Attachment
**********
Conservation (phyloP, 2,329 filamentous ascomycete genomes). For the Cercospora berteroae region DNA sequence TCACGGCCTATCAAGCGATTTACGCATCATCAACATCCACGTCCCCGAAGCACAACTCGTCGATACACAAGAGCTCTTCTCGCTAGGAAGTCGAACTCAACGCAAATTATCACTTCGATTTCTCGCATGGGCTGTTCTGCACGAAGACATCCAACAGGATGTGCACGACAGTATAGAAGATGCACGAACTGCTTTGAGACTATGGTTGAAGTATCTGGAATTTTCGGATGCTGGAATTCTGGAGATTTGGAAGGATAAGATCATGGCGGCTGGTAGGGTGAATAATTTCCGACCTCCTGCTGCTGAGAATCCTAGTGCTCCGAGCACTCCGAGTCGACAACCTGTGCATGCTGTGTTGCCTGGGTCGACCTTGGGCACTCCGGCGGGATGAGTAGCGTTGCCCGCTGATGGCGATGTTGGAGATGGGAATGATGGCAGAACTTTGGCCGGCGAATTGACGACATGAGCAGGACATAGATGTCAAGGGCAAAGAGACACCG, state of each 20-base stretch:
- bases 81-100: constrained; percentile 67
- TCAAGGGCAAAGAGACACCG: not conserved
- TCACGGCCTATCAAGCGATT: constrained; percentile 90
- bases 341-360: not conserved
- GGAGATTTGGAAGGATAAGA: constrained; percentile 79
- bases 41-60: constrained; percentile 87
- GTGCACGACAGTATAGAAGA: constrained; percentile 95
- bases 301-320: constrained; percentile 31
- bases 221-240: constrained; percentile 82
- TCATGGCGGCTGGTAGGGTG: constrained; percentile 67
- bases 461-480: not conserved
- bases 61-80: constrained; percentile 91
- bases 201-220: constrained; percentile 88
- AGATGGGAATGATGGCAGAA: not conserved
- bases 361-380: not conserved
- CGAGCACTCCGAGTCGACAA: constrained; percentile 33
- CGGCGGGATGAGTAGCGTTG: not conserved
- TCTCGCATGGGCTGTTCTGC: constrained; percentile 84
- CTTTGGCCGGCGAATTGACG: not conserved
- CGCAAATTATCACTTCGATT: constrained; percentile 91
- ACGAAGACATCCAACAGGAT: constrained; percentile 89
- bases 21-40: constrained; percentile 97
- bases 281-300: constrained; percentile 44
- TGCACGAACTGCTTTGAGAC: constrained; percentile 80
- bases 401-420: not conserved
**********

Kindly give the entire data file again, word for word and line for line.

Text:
Conservation (phyloP, 2,329 filamentous ascomycete genomes). For the Cercospora berteroae region DNA sequence TCACGGCCTATCAAGCGATTTACGCATCATCAACATCCACGTCCCCGAAGCACAACTCGTCGATACACAAGAGCTCTTCTCGCTAGGAAGTCGAACTCAACGCAAATTATCACTTCGATTTCTCGCATGGGCTGTTCTGCACGAAGACATCCAACAGGATGTGCACGACAGTATAGAAGATGCACGAACTGCTTTGAGACTATGGTTGAAGTATCTGGAATTTTCGGATGCTGGAATTCTGGAGATTTGGAAGGATAAGATCATGGCGGCTGGTAGGGTGAATAATTTCCGACCTCCTGCTGCTGAGAATCCTAGTGCTCCGAGCACTCCGAGTCGACAACCTGTGCATGCTGTGTTGCCTGGGTCGACCTTGGGCACTCCGGCGGGATGAGTAGCGTTGCCCGCTGATGGCGATGTTGGAGATGGGAATGATGGCAGAACTTTGGCCGGCGAATTGACGACATGAGCAGGACATAGATGTCAAGGGCAAAGAGACACCG, state of each 20-base stretch:
- bases 81-100: constrained; percentile 67
- TCAAGGGCAAAGAGACACCG: not conserved
- TCACGGCCTATCAAGCGATT: constrained; percentile 90
- bases 341-360: not conserved
- GGAGATTTGGAAGGATAAGA: constrained; percentile 79
- bases 41-60: constrained; percentile 87
- GTGCACGACAGTATAGAAGA: constrained; percentile 95
- bases 301-320: constrained; percentile 31
- bases 221-240: constrained; percentile 82
- TCATGGCGGCTGGTAGGGTG: constrained; percentile 67
- bases 461-480: not conserved
- bases 61-80: constrained; percentile 91
- bases 201-220: constrained; percentile 88
- AGATGGGAATGATGGCAGAA: not conserved
- bases 361-380: not conserved
- CGAGCACTCCGAGTCGACAA: constrained; percentile 33
- CGGCGGGATGAGTAGCGTTG: not conserved
- TCTCGCATGGGCTGTTCTGC: constrained; percentile 84
- CTTTGGCCGGCGAATTGACG: not conserved
- CGCAAATTATCACTTCGATT: constrained; percentile 91
- ACGAAGACATCCAACAGGAT: constrained; percentile 89
- bases 21-40: constrained; percentile 97
- bases 281-300: constrained; percentile 44
- TGCACGAACTGCTTTGAGAC: constrained; percentile 80
- bases 401-420: not conserved